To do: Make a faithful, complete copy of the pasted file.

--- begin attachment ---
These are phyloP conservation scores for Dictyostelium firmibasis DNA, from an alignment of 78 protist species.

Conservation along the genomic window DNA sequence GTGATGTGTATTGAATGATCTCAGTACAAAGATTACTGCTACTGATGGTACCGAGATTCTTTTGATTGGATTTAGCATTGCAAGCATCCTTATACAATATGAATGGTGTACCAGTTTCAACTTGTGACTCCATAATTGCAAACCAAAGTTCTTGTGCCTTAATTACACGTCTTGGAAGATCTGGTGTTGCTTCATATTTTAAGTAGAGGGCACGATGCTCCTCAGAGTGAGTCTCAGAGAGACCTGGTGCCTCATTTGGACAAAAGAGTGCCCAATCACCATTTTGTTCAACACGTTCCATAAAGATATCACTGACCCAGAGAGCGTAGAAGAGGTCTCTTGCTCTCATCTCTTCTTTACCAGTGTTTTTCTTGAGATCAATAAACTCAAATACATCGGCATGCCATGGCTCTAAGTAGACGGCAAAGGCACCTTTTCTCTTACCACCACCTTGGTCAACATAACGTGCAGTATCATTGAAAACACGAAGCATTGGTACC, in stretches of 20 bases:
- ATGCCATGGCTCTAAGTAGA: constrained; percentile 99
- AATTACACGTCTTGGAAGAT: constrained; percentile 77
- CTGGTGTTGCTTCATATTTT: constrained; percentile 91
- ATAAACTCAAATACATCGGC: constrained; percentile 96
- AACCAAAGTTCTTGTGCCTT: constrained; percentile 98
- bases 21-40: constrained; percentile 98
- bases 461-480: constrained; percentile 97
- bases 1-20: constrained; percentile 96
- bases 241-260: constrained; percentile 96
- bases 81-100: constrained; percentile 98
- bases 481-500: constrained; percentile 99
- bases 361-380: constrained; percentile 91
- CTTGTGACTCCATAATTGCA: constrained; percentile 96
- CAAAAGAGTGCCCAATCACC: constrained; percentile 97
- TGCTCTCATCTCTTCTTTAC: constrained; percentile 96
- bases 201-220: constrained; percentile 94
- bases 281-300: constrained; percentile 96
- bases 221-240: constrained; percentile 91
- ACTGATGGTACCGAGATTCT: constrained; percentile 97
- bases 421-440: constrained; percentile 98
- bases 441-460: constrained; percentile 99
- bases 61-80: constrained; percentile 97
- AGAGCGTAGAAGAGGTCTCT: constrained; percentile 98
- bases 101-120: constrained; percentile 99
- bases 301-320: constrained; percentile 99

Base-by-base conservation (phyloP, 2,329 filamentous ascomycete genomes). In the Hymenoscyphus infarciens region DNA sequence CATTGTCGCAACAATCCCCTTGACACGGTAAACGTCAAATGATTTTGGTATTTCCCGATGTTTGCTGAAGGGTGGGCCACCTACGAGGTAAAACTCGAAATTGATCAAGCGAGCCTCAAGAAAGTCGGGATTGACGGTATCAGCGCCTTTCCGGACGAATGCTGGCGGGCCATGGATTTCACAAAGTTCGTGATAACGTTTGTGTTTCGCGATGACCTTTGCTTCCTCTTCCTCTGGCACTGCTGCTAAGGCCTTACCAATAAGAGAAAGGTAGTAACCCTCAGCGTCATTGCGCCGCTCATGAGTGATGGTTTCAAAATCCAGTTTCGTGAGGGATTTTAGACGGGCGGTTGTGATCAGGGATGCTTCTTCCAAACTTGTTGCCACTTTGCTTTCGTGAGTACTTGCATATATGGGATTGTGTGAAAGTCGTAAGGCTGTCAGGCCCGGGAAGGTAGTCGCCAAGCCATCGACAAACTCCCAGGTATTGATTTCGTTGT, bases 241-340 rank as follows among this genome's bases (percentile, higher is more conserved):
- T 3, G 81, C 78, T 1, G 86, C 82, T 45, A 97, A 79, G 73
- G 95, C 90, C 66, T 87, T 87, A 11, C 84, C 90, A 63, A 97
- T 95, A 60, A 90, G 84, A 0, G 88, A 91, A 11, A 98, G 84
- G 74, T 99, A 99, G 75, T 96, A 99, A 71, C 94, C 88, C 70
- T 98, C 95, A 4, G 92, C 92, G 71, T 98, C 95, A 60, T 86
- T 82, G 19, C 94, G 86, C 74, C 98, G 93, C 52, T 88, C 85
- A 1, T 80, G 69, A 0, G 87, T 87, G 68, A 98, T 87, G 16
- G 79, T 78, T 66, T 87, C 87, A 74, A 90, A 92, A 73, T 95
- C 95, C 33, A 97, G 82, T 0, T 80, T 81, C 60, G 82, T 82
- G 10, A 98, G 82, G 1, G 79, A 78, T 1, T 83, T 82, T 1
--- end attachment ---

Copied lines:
These are phyloP conservation scores for Dictyostelium firmibasis DNA, from an alignment of 78 protist species.

Conservation along the genomic window DNA sequence GTGATGTGTATTGAATGATCTCAGTACAAAGATTACTGCTACTGATGGTACCGAGATTCTTTTGATTGGATTTAGCATTGCAAGCATCCTTATACAATATGAATGGTGTACCAGTTTCAACTTGTGACTCCATAATTGCAAACCAAAGTTCTTGTGCCTTAATTACACGTCTTGGAAGATCTGGTGTTGCTTCATATTTTAAGTAGAGGGCACGATGCTCCTCAGAGTGAGTCTCAGAGAGACCTGGTGCCTCATTTGGACAAAAGAGTGCCCAATCACCATTTTGTTCAACACGTTCCATAAAGATATCACTGACCCAGAGAGCGTAGAAGAGGTCTCTTGCTCTCATCTCTTCTTTACCAGTGTTTTTCTTGAGATCAATAAACTCAAATACATCGGCATGCCATGGCTCTAAGTAGACGGCAAAGGCACCTTTTCTCTTACCACCACCTTGGTCAACATAACGTGCAGTATCATTGAAAACACGAAGCATTGGTACC, in stretches of 20 bases:
- ATGCCATGGCTCTAAGTAGA: constrained; percentile 99
- AATTACACGTCTTGGAAGAT: constrained; percentile 77
- CTGGTGTTGCTTCATATTTT: constrained; percentile 91
- ATAAACTCAAATACATCGGC: constrained; percentile 96
- AACCAAAGTTCTTGTGCCTT: constrained; percentile 98
- bases 21-40: constrained; percentile 98
- bases 461-480: constrained; percentile 97
- bases 1-20: constrained; percentile 96
- bases 241-260: constrained; percentile 96
- bases 81-100: constrained; percentile 98
- bases 481-500: constrained; percentile 99
- bases 361-380: constrained; percentile 91
- CTTGTGACTCCATAATTGCA: constrained; percentile 96
- CAAAAGAGTGCCCAATCACC: constrained; percentile 97
- TGCTCTCATCTCTTCTTTAC: constrained; percentile 96
- bases 201-220: constrained; percentile 94
- bases 281-300: constrained; percentile 96
- bases 221-240: constrained; percentile 91
- ACTGATGGTACCGAGATTCT: constrained; percentile 97
- bases 421-440: constrained; percentile 98
- bases 441-460: constrained; percentile 99
- bases 61-80: constrained; percentile 97
- AGAGCGTAGAAGAGGTCTCT: constrained; percentile 98
- bases 101-120: constrained; percentile 99
- bases 301-320: constrained; percentile 99

Base-by-base conservation (phyloP, 2,329 filamentous ascomycete genomes). In the Hymenoscyphus infarciens region DNA sequence CATTGTCGCAACAATCCCCTTGACACGGTAAACGTCAAATGATTTTGGTATTTCCCGATGTTTGCTGAAGGGTGGGCCACCTACGAGGTAAAACTCGAAATTGATCAAGCGAGCCTCAAGAAAGTCGGGATTGACGGTATCAGCGCCTTTCCGGACGAATGCTGGCGGGCCATGGATTTCACAAAGTTCGTGATAACGTTTGTGTTTCGCGATGACCTTTGCTTCCTCTTCCTCTGGCACTGCTGCTAAGGCCTTACCAATAAGAGAAAGGTAGTAACCCTCAGCGTCATTGCGCCGCTCATGAGTGATGGTTTCAAAATCCAGTTTCGTGAGGGATTTTAGACGGGCGGTTGTGATCAGGGATGCTTCTTCCAAACTTGTTGCCACTTTGCTTTCGTGAGTACTTGCATATATGGGATTGTGTGAAAGTCGTAAGGCTGTCAGGCCCGGGAAGGTAGTCGCCAAGCCATCGACAAACTCCCAGGTATTGATTTCGTTGT, bases 241-340 rank as follows among this genome's bases (percentile, higher is more conserved):
- T 3, G 81, C 78, T 1, G 86, C 82, T 45, A 97, A 79, G 73
- G 95, C 90, C 66, T 87, T 87, A 11, C 84, C 90, A 63, A 97
- T 95, A 60, A 90, G 84, A 0, G 88, A 91, A 11, A 98, G 84
- G 74, T 99, A 99, G 75, T 96, A 99, A 71, C 94, C 88, C 70
- T 98, C 95, A 4, G 92, C 92, G 71, T 98, C 95, A 60, T 86
- T 82, G 19, C 94, G 86, C 74, C 98, G 93, C 52, T 88, C 85
- A 1, T 80, G 69, A 0, G 87, T 87, G 68, A 98, T 87, G 16
- G 79, T 78, T 66, T 87, C 87, A 74, A 90, A 92, A 73, T 95
- C 95, C 33, A 97, G 82, T 0, T 80, T 81, C 60, G 82, T 82
- G 10, A 98, G 82, G 1, G 79, A 78, T 1, T 83, T 82, T 1